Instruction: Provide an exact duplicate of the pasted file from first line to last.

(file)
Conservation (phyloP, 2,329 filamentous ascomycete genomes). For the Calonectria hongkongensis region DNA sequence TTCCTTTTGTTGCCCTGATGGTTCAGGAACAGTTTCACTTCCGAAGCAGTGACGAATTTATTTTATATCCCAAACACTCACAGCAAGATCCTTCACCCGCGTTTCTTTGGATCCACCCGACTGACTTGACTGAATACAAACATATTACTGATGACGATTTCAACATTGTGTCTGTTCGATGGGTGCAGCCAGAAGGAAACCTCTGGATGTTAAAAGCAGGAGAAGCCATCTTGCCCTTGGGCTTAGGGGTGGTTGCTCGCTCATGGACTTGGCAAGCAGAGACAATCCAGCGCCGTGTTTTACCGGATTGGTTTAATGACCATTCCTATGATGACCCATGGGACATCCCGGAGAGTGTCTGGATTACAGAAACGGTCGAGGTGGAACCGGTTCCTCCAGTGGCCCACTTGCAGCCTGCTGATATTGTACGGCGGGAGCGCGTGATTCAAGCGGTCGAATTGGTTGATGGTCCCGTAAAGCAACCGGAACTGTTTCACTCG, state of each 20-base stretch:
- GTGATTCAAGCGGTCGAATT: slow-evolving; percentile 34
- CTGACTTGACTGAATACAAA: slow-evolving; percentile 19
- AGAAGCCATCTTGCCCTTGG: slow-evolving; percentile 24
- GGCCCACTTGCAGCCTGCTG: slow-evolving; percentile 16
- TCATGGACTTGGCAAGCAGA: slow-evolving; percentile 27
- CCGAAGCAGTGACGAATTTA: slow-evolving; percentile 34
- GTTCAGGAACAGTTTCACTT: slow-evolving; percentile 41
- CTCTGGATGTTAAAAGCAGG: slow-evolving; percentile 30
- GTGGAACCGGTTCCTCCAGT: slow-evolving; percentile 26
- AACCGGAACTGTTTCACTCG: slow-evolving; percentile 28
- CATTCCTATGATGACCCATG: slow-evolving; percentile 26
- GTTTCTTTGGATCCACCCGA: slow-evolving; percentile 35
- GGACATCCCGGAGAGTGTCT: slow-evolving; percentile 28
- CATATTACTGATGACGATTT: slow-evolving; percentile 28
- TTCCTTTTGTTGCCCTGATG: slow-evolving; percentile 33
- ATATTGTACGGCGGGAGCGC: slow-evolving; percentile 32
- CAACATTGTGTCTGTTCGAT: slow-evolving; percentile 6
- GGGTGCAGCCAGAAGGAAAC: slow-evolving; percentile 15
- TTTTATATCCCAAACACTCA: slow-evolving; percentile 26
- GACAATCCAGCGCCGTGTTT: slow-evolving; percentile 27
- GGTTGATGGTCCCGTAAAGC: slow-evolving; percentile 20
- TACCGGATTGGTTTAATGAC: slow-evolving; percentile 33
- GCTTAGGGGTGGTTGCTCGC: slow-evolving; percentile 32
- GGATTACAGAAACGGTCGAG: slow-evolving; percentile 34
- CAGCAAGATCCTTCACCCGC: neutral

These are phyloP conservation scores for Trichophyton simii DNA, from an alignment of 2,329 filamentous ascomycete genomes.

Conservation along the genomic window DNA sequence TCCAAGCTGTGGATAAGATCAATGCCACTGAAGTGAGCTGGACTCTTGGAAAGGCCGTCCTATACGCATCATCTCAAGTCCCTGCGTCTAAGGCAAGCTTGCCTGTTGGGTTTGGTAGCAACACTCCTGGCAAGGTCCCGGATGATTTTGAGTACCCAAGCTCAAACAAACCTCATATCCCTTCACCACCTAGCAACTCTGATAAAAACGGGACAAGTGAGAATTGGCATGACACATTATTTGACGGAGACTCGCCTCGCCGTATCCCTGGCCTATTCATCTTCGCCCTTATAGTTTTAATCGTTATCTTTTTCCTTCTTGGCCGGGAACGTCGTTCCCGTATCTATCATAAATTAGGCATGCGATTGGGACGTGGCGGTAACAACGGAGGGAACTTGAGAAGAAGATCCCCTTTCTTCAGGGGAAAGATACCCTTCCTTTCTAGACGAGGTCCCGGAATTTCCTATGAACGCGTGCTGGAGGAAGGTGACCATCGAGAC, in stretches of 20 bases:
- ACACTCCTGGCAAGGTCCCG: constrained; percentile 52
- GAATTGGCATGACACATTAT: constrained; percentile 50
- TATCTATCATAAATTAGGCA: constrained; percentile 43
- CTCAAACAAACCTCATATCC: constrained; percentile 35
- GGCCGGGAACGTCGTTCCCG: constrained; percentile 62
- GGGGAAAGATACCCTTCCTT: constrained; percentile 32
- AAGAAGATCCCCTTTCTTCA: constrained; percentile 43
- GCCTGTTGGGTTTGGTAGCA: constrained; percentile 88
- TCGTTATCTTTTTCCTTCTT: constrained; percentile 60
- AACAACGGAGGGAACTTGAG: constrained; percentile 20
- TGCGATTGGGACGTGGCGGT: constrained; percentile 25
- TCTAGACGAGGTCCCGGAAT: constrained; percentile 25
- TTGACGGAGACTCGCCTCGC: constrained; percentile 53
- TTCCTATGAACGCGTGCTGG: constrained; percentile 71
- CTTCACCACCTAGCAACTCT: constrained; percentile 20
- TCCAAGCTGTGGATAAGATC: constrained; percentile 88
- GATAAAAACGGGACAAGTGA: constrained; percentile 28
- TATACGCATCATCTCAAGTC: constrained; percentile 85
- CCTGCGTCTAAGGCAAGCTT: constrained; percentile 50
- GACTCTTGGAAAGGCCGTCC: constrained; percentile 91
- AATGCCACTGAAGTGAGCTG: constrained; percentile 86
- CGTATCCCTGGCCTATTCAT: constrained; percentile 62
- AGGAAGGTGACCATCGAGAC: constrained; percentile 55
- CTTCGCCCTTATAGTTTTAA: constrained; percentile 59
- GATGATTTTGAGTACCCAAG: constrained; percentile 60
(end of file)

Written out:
Conservation (phyloP, 2,329 filamentous ascomycete genomes). For the Calonectria hongkongensis region DNA sequence TTCCTTTTGTTGCCCTGATGGTTCAGGAACAGTTTCACTTCCGAAGCAGTGACGAATTTATTTTATATCCCAAACACTCACAGCAAGATCCTTCACCCGCGTTTCTTTGGATCCACCCGACTGACTTGACTGAATACAAACATATTACTGATGACGATTTCAACATTGTGTCTGTTCGATGGGTGCAGCCAGAAGGAAACCTCTGGATGTTAAAAGCAGGAGAAGCCATCTTGCCCTTGGGCTTAGGGGTGGTTGCTCGCTCATGGACTTGGCAAGCAGAGACAATCCAGCGCCGTGTTTTACCGGATTGGTTTAATGACCATTCCTATGATGACCCATGGGACATCCCGGAGAGTGTCTGGATTACAGAAACGGTCGAGGTGGAACCGGTTCCTCCAGTGGCCCACTTGCAGCCTGCTGATATTGTACGGCGGGAGCGCGTGATTCAAGCGGTCGAATTGGTTGATGGTCCCGTAAAGCAACCGGAACTGTTTCACTCG, state of each 20-base stretch:
- GTGATTCAAGCGGTCGAATT: slow-evolving; percentile 34
- CTGACTTGACTGAATACAAA: slow-evolving; percentile 19
- AGAAGCCATCTTGCCCTTGG: slow-evolving; percentile 24
- GGCCCACTTGCAGCCTGCTG: slow-evolving; percentile 16
- TCATGGACTTGGCAAGCAGA: slow-evolving; percentile 27
- CCGAAGCAGTGACGAATTTA: slow-evolving; percentile 34
- GTTCAGGAACAGTTTCACTT: slow-evolving; percentile 41
- CTCTGGATGTTAAAAGCAGG: slow-evolving; percentile 30
- GTGGAACCGGTTCCTCCAGT: slow-evolving; percentile 26
- AACCGGAACTGTTTCACTCG: slow-evolving; percentile 28
- CATTCCTATGATGACCCATG: slow-evolving; percentile 26
- GTTTCTTTGGATCCACCCGA: slow-evolving; percentile 35
- GGACATCCCGGAGAGTGTCT: slow-evolving; percentile 28
- CATATTACTGATGACGATTT: slow-evolving; percentile 28
- TTCCTTTTGTTGCCCTGATG: slow-evolving; percentile 33
- ATATTGTACGGCGGGAGCGC: slow-evolving; percentile 32
- CAACATTGTGTCTGTTCGAT: slow-evolving; percentile 6
- GGGTGCAGCCAGAAGGAAAC: slow-evolving; percentile 15
- TTTTATATCCCAAACACTCA: slow-evolving; percentile 26
- GACAATCCAGCGCCGTGTTT: slow-evolving; percentile 27
- GGTTGATGGTCCCGTAAAGC: slow-evolving; percentile 20
- TACCGGATTGGTTTAATGAC: slow-evolving; percentile 33
- GCTTAGGGGTGGTTGCTCGC: slow-evolving; percentile 32
- GGATTACAGAAACGGTCGAG: slow-evolving; percentile 34
- CAGCAAGATCCTTCACCCGC: neutral

These are phyloP conservation scores for Trichophyton simii DNA, from an alignment of 2,329 filamentous ascomycete genomes.

Conservation along the genomic window DNA sequence TCCAAGCTGTGGATAAGATCAATGCCACTGAAGTGAGCTGGACTCTTGGAAAGGCCGTCCTATACGCATCATCTCAAGTCCCTGCGTCTAAGGCAAGCTTGCCTGTTGGGTTTGGTAGCAACACTCCTGGCAAGGTCCCGGATGATTTTGAGTACCCAAGCTCAAACAAACCTCATATCCCTTCACCACCTAGCAACTCTGATAAAAACGGGACAAGTGAGAATTGGCATGACACATTATTTGACGGAGACTCGCCTCGCCGTATCCCTGGCCTATTCATCTTCGCCCTTATAGTTTTAATCGTTATCTTTTTCCTTCTTGGCCGGGAACGTCGTTCCCGTATCTATCATAAATTAGGCATGCGATTGGGACGTGGCGGTAACAACGGAGGGAACTTGAGAAGAAGATCCCCTTTCTTCAGGGGAAAGATACCCTTCCTTTCTAGACGAGGTCCCGGAATTTCCTATGAACGCGTGCTGGAGGAAGGTGACCATCGAGAC, in stretches of 20 bases:
- ACACTCCTGGCAAGGTCCCG: constrained; percentile 52
- GAATTGGCATGACACATTAT: constrained; percentile 50
- TATCTATCATAAATTAGGCA: constrained; percentile 43
- CTCAAACAAACCTCATATCC: constrained; percentile 35
- GGCCGGGAACGTCGTTCCCG: constrained; percentile 62
- GGGGAAAGATACCCTTCCTT: constrained; percentile 32
- AAGAAGATCCCCTTTCTTCA: constrained; percentile 43
- GCCTGTTGGGTTTGGTAGCA: constrained; percentile 88
- TCGTTATCTTTTTCCTTCTT: constrained; percentile 60
- AACAACGGAGGGAACTTGAG: constrained; percentile 20
- TGCGATTGGGACGTGGCGGT: constrained; percentile 25
- TCTAGACGAGGTCCCGGAAT: constrained; percentile 25
- TTGACGGAGACTCGCCTCGC: constrained; percentile 53
- TTCCTATGAACGCGTGCTGG: constrained; percentile 71
- CTTCACCACCTAGCAACTCT: constrained; percentile 20
- TCCAAGCTGTGGATAAGATC: constrained; percentile 88
- GATAAAAACGGGACAAGTGA: constrained; percentile 28
- TATACGCATCATCTCAAGTC: constrained; percentile 85
- CCTGCGTCTAAGGCAAGCTT: constrained; percentile 50
- GACTCTTGGAAAGGCCGTCC: constrained; percentile 91
- AATGCCACTGAAGTGAGCTG: constrained; percentile 86
- CGTATCCCTGGCCTATTCAT: constrained; percentile 62
- AGGAAGGTGACCATCGAGAC: constrained; percentile 55
- CTTCGCCCTTATAGTTTTAA: constrained; percentile 59
- GATGATTTTGAGTACCCAAG: constrained; percentile 60